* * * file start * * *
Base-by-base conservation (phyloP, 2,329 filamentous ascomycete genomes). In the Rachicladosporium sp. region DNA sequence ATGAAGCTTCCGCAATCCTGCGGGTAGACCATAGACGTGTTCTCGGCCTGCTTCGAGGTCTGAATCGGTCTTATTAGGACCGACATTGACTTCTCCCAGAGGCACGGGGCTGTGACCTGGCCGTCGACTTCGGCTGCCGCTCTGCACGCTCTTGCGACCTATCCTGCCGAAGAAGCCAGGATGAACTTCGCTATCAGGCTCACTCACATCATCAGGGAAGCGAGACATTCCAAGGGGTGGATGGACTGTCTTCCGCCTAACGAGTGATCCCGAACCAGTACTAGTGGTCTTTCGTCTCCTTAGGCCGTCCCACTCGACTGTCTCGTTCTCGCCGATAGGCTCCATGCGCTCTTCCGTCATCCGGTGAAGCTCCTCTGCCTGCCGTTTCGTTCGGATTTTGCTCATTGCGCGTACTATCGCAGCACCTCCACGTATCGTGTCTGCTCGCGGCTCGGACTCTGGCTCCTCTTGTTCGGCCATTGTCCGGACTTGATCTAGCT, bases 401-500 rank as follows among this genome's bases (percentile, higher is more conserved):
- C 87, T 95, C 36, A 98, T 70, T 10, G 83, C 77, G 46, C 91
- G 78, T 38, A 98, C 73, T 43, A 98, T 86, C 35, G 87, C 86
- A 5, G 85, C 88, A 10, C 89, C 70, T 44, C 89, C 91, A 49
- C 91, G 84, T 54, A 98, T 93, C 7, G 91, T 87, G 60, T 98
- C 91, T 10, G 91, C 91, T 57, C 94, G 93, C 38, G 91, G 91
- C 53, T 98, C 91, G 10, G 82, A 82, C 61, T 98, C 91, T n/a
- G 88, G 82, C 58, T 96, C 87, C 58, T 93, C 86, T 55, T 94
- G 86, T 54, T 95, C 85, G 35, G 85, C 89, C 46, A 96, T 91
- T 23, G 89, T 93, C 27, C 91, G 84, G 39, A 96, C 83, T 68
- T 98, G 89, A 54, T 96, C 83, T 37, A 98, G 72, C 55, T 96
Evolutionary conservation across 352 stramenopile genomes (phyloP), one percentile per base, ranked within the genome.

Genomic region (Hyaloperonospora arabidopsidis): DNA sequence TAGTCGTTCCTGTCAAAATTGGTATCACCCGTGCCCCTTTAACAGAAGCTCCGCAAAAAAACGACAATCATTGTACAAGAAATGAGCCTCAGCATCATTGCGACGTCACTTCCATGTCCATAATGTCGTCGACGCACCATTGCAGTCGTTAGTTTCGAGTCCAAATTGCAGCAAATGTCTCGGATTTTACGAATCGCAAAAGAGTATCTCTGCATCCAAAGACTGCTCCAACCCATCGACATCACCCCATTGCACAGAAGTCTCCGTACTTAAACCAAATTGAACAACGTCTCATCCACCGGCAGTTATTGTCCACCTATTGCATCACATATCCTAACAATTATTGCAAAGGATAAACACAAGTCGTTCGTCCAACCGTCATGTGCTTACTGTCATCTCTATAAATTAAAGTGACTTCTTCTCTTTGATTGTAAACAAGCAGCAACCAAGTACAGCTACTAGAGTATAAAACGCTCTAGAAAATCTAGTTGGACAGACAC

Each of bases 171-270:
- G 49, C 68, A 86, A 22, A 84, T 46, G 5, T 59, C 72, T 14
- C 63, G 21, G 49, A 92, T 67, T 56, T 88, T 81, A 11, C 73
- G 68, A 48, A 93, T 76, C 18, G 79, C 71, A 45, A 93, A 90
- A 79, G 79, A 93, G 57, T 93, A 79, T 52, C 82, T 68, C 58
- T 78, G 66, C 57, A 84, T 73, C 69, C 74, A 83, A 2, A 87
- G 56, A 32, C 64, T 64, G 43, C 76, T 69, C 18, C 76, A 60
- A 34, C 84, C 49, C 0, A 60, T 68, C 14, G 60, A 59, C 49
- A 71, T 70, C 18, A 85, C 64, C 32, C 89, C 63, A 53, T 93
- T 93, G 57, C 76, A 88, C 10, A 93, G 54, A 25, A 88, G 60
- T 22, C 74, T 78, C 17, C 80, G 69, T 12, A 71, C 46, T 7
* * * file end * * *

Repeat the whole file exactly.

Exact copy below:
Base-by-base conservation (phyloP, 2,329 filamentous ascomycete genomes). In the Rachicladosporium sp. region DNA sequence ATGAAGCTTCCGCAATCCTGCGGGTAGACCATAGACGTGTTCTCGGCCTGCTTCGAGGTCTGAATCGGTCTTATTAGGACCGACATTGACTTCTCCCAGAGGCACGGGGCTGTGACCTGGCCGTCGACTTCGGCTGCCGCTCTGCACGCTCTTGCGACCTATCCTGCCGAAGAAGCCAGGATGAACTTCGCTATCAGGCTCACTCACATCATCAGGGAAGCGAGACATTCCAAGGGGTGGATGGACTGTCTTCCGCCTAACGAGTGATCCCGAACCAGTACTAGTGGTCTTTCGTCTCCTTAGGCCGTCCCACTCGACTGTCTCGTTCTCGCCGATAGGCTCCATGCGCTCTTCCGTCATCCGGTGAAGCTCCTCTGCCTGCCGTTTCGTTCGGATTTTGCTCATTGCGCGTACTATCGCAGCACCTCCACGTATCGTGTCTGCTCGCGGCTCGGACTCTGGCTCCTCTTGTTCGGCCATTGTCCGGACTTGATCTAGCT, bases 401-500 rank as follows among this genome's bases (percentile, higher is more conserved):
- C 87, T 95, C 36, A 98, T 70, T 10, G 83, C 77, G 46, C 91
- G 78, T 38, A 98, C 73, T 43, A 98, T 86, C 35, G 87, C 86
- A 5, G 85, C 88, A 10, C 89, C 70, T 44, C 89, C 91, A 49
- C 91, G 84, T 54, A 98, T 93, C 7, G 91, T 87, G 60, T 98
- C 91, T 10, G 91, C 91, T 57, C 94, G 93, C 38, G 91, G 91
- C 53, T 98, C 91, G 10, G 82, A 82, C 61, T 98, C 91, T n/a
- G 88, G 82, C 58, T 96, C 87, C 58, T 93, C 86, T 55, T 94
- G 86, T 54, T 95, C 85, G 35, G 85, C 89, C 46, A 96, T 91
- T 23, G 89, T 93, C 27, C 91, G 84, G 39, A 96, C 83, T 68
- T 98, G 89, A 54, T 96, C 83, T 37, A 98, G 72, C 55, T 96
Evolutionary conservation across 352 stramenopile genomes (phyloP), one percentile per base, ranked within the genome.

Genomic region (Hyaloperonospora arabidopsidis): DNA sequence TAGTCGTTCCTGTCAAAATTGGTATCACCCGTGCCCCTTTAACAGAAGCTCCGCAAAAAAACGACAATCATTGTACAAGAAATGAGCCTCAGCATCATTGCGACGTCACTTCCATGTCCATAATGTCGTCGACGCACCATTGCAGTCGTTAGTTTCGAGTCCAAATTGCAGCAAATGTCTCGGATTTTACGAATCGCAAAAGAGTATCTCTGCATCCAAAGACTGCTCCAACCCATCGACATCACCCCATTGCACAGAAGTCTCCGTACTTAAACCAAATTGAACAACGTCTCATCCACCGGCAGTTATTGTCCACCTATTGCATCACATATCCTAACAATTATTGCAAAGGATAAACACAAGTCGTTCGTCCAACCGTCATGTGCTTACTGTCATCTCTATAAATTAAAGTGACTTCTTCTCTTTGATTGTAAACAAGCAGCAACCAAGTACAGCTACTAGAGTATAAAACGCTCTAGAAAATCTAGTTGGACAGACAC

Each of bases 171-270:
- G 49, C 68, A 86, A 22, A 84, T 46, G 5, T 59, C 72, T 14
- C 63, G 21, G 49, A 92, T 67, T 56, T 88, T 81, A 11, C 73
- G 68, A 48, A 93, T 76, C 18, G 79, C 71, A 45, A 93, A 90
- A 79, G 79, A 93, G 57, T 93, A 79, T 52, C 82, T 68, C 58
- T 78, G 66, C 57, A 84, T 73, C 69, C 74, A 83, A 2, A 87
- G 56, A 32, C 64, T 64, G 43, C 76, T 69, C 18, C 76, A 60
- A 34, C 84, C 49, C 0, A 60, T 68, C 14, G 60, A 59, C 49
- A 71, T 70, C 18, A 85, C 64, C 32, C 89, C 63, A 53, T 93
- T 93, G 57, C 76, A 88, C 10, A 93, G 54, A 25, A 88, G 60
- T 22, C 74, T 78, C 17, C 80, G 69, T 12, A 71, C 46, T 7